of the bay. “If " again. The wind did not keep on. Either the pole-star, and

the dipper, and all the rest of them,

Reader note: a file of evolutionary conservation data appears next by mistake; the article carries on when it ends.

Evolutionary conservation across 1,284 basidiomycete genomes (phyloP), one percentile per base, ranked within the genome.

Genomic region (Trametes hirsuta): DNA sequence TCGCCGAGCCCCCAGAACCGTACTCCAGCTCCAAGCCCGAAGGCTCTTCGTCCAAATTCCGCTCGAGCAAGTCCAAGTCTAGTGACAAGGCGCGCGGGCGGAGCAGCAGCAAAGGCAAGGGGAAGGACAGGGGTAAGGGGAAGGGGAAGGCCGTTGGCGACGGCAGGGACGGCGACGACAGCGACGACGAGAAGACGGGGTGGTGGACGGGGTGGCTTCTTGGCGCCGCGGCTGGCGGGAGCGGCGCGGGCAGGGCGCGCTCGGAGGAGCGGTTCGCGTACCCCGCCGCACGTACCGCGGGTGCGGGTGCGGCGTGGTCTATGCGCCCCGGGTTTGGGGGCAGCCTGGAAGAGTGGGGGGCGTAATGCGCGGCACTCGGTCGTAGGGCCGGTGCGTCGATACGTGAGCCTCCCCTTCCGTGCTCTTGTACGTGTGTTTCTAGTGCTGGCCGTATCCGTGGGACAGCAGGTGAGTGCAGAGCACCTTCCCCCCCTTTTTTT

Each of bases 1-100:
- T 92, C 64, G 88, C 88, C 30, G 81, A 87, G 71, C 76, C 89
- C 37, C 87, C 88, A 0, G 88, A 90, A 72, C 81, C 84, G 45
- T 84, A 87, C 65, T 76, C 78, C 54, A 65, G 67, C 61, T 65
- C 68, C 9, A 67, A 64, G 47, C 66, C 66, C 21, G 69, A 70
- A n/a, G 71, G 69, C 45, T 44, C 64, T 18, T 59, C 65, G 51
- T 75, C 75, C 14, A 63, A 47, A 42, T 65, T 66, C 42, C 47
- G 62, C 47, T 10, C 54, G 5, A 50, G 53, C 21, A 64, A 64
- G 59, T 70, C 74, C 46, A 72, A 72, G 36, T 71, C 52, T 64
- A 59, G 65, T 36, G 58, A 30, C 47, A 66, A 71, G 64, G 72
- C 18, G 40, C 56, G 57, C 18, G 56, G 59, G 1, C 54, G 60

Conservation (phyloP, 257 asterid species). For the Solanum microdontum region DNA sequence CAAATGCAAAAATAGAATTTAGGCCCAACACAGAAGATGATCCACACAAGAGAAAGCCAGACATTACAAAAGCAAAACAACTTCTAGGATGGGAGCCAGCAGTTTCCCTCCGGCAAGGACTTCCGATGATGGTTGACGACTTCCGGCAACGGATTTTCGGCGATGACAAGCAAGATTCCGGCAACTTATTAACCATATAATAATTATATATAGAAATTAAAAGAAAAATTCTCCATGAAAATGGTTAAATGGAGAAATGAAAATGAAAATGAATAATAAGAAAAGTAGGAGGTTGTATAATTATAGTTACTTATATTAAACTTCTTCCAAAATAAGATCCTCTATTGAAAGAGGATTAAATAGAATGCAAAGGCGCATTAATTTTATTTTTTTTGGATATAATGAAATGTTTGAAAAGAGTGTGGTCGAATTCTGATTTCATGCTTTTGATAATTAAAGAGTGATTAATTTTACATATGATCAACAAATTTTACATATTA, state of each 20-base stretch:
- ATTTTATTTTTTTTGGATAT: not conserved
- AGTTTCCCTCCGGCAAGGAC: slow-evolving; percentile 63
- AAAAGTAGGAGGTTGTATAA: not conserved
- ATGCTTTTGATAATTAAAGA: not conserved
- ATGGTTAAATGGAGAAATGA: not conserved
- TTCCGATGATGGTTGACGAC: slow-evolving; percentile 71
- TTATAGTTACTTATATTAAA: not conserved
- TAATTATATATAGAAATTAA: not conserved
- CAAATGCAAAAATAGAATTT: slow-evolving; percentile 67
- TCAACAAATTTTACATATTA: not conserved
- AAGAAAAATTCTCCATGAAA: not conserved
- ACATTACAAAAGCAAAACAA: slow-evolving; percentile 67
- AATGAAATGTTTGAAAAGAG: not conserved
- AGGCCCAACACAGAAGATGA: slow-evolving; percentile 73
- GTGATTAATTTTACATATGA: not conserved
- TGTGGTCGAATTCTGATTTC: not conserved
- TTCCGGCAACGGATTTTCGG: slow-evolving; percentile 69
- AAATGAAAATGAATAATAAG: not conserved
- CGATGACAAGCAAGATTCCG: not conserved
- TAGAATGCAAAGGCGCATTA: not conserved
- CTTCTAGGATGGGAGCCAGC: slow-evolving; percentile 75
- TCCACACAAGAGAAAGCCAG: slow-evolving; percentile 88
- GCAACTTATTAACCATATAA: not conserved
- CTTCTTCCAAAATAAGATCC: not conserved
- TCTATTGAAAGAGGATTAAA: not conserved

had rebelled and were drifting westward, – and so it seemed ; or this steady southwest gale was giving out; or, as I said before, we had come into the sweep of a current even stronger, pouring from the Levantine shores of the Mediterranean full up the Gulf of Tarentum. Not ten minutes after the skipper spoke, it was clear enough to both of us that the boat must go about, whether we wanted to or not, and we waked the other boy, to send him forward, before we accepted the necessity. Half asleep, he got up, courteously declined my effort to help him by me as he crossed the boat, stepped round on the gunwale behind me as I sat, and then, either in a lurch or in some misstep, caught his foot in the tiller as his father held it firm, and pitched down directly behind Battista himself, and, as I thought, into the sea. I sprang to leeward to throw something after him, and found him in the sea indeed, but hanging by both hands to the gunwale, safe enough, and in a minute, with Battista's help and mine, on board again. I remember how pleased I was that his father did not swear at him, but only laughed prettily, and bade him be quick, and step forward ; and then, turning to the helm, which he had left free for the moment, he did not swear indeed, but he did cry “Santa Madre!” when he found there was no tiller there. The boy's foot had fairly wrenched it, not only from his father's hand, but from the rudderhead, - and it was gone We held the old fellow firmly by his feet and legs, as he lay over the stern of the boat, head down, examining the condition of the rudder-head. The report was not favorable. I renewed the investigation myself in the same uncomfortable attitude. The phosphorescence of the sea was but an unsteady light, but light enough there was to reveal what daylight made hardly more certain, – that the wrench which had been given to the rotten old fixtures, shaky enough at best, had split the head of the rudder, so that the pintle hung but loosely in its bed, and that there was nothing available for us to rig a jury-tiller on. This discovery, as it became more and more clear to each of us four in succession, abated successively the volleys of advice which we were offering, and sent us back to our more quiet “Santa Madres” or to meditations on “what was next to best.” Meanwhile the boat was flying, under the sail she had before, straight before the wind, up the Gulf of Tarentum. If you cannot have what you like, it is best, in a finite world, to like what you have. And while the old man brought up from the cuddy his wretched and worthless stock of staves, ropeends, and bits of iron, and contemplated them ruefully, as if asking them which would like to assume the shape of a rudder-head and tiller, if his fairy godmother would appear on the top of the mast for a moment, I was plying the boys with questions, – what would happen to us if we held on at this tearing rate, and rushed up the bay to the head thereof. The boys knew no more than they knew of Palinuro. Far enough, indeed, were we from their parish. The old man at last laid down the bit of brass which he had saved from some old waif, and listened to me as I pointed out to them on my map the course we were making, and, without answering me a word, fell on his knees and broke into most voluble prayer, — only interrupted by sobs of undisguised agony. The boys were almost as much surprised as I was. And as he prayed and sobbed, the boat rushed on 1 Santa Madre, San Giovanni, and Sant' Antonio, - we needed all their help, if it were only to keep him quiet; and when at last he rose from his knees, and came to himself enough to tend the sheets a little, I asked, as modestly as I could, what put this keen edge on his grief or his devotions. Then came such stories of hobgoblins, witches, devils, giants, elves, and fairies, at this head of the bay !— no man ever returned who landed there; his father and his father's father had charged